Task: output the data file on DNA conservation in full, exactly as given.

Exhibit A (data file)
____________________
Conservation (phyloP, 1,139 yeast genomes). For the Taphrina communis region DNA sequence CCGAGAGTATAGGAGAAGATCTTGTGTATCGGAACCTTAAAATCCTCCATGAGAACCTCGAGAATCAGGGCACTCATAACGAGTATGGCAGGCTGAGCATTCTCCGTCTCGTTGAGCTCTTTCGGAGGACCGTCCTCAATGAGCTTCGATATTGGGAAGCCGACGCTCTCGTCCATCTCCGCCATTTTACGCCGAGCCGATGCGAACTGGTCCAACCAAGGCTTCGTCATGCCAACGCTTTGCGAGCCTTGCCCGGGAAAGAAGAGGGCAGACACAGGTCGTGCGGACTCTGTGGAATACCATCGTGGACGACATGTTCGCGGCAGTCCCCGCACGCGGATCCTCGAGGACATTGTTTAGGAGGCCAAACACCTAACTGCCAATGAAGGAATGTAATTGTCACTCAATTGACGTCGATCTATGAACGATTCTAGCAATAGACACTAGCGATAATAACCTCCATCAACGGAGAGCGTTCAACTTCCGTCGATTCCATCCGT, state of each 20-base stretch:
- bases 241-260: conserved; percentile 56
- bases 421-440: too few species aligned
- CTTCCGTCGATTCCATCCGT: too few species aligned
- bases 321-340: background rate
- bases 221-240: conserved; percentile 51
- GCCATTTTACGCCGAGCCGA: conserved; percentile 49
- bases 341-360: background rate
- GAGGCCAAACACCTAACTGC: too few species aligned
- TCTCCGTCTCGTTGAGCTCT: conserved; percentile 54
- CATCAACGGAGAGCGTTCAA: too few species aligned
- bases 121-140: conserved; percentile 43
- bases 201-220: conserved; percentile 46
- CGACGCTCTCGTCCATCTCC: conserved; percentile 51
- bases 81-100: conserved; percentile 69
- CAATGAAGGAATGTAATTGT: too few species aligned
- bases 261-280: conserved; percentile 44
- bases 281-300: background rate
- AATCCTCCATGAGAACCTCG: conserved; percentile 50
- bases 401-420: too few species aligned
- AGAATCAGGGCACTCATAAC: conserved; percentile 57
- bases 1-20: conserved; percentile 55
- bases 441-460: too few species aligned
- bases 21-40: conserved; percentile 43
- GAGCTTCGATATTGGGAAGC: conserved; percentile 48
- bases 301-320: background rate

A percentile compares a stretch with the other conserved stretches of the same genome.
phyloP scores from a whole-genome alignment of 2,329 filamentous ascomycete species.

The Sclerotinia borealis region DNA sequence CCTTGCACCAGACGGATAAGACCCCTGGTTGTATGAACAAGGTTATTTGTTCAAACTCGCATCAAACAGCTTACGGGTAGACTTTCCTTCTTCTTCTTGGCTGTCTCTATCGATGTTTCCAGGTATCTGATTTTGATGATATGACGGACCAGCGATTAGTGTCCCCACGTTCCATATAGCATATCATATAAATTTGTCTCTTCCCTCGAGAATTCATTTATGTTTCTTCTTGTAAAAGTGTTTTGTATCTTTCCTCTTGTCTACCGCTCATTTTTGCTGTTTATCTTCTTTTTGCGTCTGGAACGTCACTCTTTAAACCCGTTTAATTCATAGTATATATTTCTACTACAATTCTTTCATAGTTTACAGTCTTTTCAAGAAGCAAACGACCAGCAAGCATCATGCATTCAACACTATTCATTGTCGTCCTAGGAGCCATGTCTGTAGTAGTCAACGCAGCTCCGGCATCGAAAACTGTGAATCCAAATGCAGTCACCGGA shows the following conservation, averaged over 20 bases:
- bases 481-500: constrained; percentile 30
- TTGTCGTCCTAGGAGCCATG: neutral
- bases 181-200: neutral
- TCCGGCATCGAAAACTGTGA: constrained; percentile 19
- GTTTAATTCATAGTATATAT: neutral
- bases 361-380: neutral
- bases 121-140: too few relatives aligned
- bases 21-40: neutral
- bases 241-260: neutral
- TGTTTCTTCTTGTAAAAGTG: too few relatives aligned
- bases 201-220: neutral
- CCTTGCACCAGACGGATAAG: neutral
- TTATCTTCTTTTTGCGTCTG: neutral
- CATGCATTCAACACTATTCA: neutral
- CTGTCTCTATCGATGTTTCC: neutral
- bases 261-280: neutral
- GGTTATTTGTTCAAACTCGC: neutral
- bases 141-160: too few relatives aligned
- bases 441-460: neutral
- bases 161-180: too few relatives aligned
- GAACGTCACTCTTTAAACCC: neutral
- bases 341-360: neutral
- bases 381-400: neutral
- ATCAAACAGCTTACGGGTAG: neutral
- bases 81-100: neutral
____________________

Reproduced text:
Conservation (phyloP, 1,139 yeast genomes). For the Taphrina communis region DNA sequence CCGAGAGTATAGGAGAAGATCTTGTGTATCGGAACCTTAAAATCCTCCATGAGAACCTCGAGAATCAGGGCACTCATAACGAGTATGGCAGGCTGAGCATTCTCCGTCTCGTTGAGCTCTTTCGGAGGACCGTCCTCAATGAGCTTCGATATTGGGAAGCCGACGCTCTCGTCCATCTCCGCCATTTTACGCCGAGCCGATGCGAACTGGTCCAACCAAGGCTTCGTCATGCCAACGCTTTGCGAGCCTTGCCCGGGAAAGAAGAGGGCAGACACAGGTCGTGCGGACTCTGTGGAATACCATCGTGGACGACATGTTCGCGGCAGTCCCCGCACGCGGATCCTCGAGGACATTGTTTAGGAGGCCAAACACCTAACTGCCAATGAAGGAATGTAATTGTCACTCAATTGACGTCGATCTATGAACGATTCTAGCAATAGACACTAGCGATAATAACCTCCATCAACGGAGAGCGTTCAACTTCCGTCGATTCCATCCGT, state of each 20-base stretch:
- bases 241-260: conserved; percentile 56
- bases 421-440: too few species aligned
- CTTCCGTCGATTCCATCCGT: too few species aligned
- bases 321-340: background rate
- bases 221-240: conserved; percentile 51
- GCCATTTTACGCCGAGCCGA: conserved; percentile 49
- bases 341-360: background rate
- GAGGCCAAACACCTAACTGC: too few species aligned
- TCTCCGTCTCGTTGAGCTCT: conserved; percentile 54
- CATCAACGGAGAGCGTTCAA: too few species aligned
- bases 121-140: conserved; percentile 43
- bases 201-220: conserved; percentile 46
- CGACGCTCTCGTCCATCTCC: conserved; percentile 51
- bases 81-100: conserved; percentile 69
- CAATGAAGGAATGTAATTGT: too few species aligned
- bases 261-280: conserved; percentile 44
- bases 281-300: background rate
- AATCCTCCATGAGAACCTCG: conserved; percentile 50
- bases 401-420: too few species aligned
- AGAATCAGGGCACTCATAAC: conserved; percentile 57
- bases 1-20: conserved; percentile 55
- bases 441-460: too few species aligned
- bases 21-40: conserved; percentile 43
- GAGCTTCGATATTGGGAAGC: conserved; percentile 48
- bases 301-320: background rate

A percentile compares a stretch with the other conserved stretches of the same genome.
phyloP scores from a whole-genome alignment of 2,329 filamentous ascomycete species.

The Sclerotinia borealis region DNA sequence CCTTGCACCAGACGGATAAGACCCCTGGTTGTATGAACAAGGTTATTTGTTCAAACTCGCATCAAACAGCTTACGGGTAGACTTTCCTTCTTCTTCTTGGCTGTCTCTATCGATGTTTCCAGGTATCTGATTTTGATGATATGACGGACCAGCGATTAGTGTCCCCACGTTCCATATAGCATATCATATAAATTTGTCTCTTCCCTCGAGAATTCATTTATGTTTCTTCTTGTAAAAGTGTTTTGTATCTTTCCTCTTGTCTACCGCTCATTTTTGCTGTTTATCTTCTTTTTGCGTCTGGAACGTCACTCTTTAAACCCGTTTAATTCATAGTATATATTTCTACTACAATTCTTTCATAGTTTACAGTCTTTTCAAGAAGCAAACGACCAGCAAGCATCATGCATTCAACACTATTCATTGTCGTCCTAGGAGCCATGTCTGTAGTAGTCAACGCAGCTCCGGCATCGAAAACTGTGAATCCAAATGCAGTCACCGGA shows the following conservation, averaged over 20 bases:
- bases 481-500: constrained; percentile 30
- TTGTCGTCCTAGGAGCCATG: neutral
- bases 181-200: neutral
- TCCGGCATCGAAAACTGTGA: constrained; percentile 19
- GTTTAATTCATAGTATATAT: neutral
- bases 361-380: neutral
- bases 121-140: too few relatives aligned
- bases 21-40: neutral
- bases 241-260: neutral
- TGTTTCTTCTTGTAAAAGTG: too few relatives aligned
- bases 201-220: neutral
- CCTTGCACCAGACGGATAAG: neutral
- TTATCTTCTTTTTGCGTCTG: neutral
- CATGCATTCAACACTATTCA: neutral
- CTGTCTCTATCGATGTTTCC: neutral
- bases 261-280: neutral
- GGTTATTTGTTCAAACTCGC: neutral
- bases 141-160: too few relatives aligned
- bases 441-460: neutral
- bases 161-180: too few relatives aligned
- GAACGTCACTCTTTAAACCC: neutral
- bases 341-360: neutral
- bases 381-400: neutral
- ATCAAACAGCTTACGGGTAG: neutral
- bases 81-100: neutral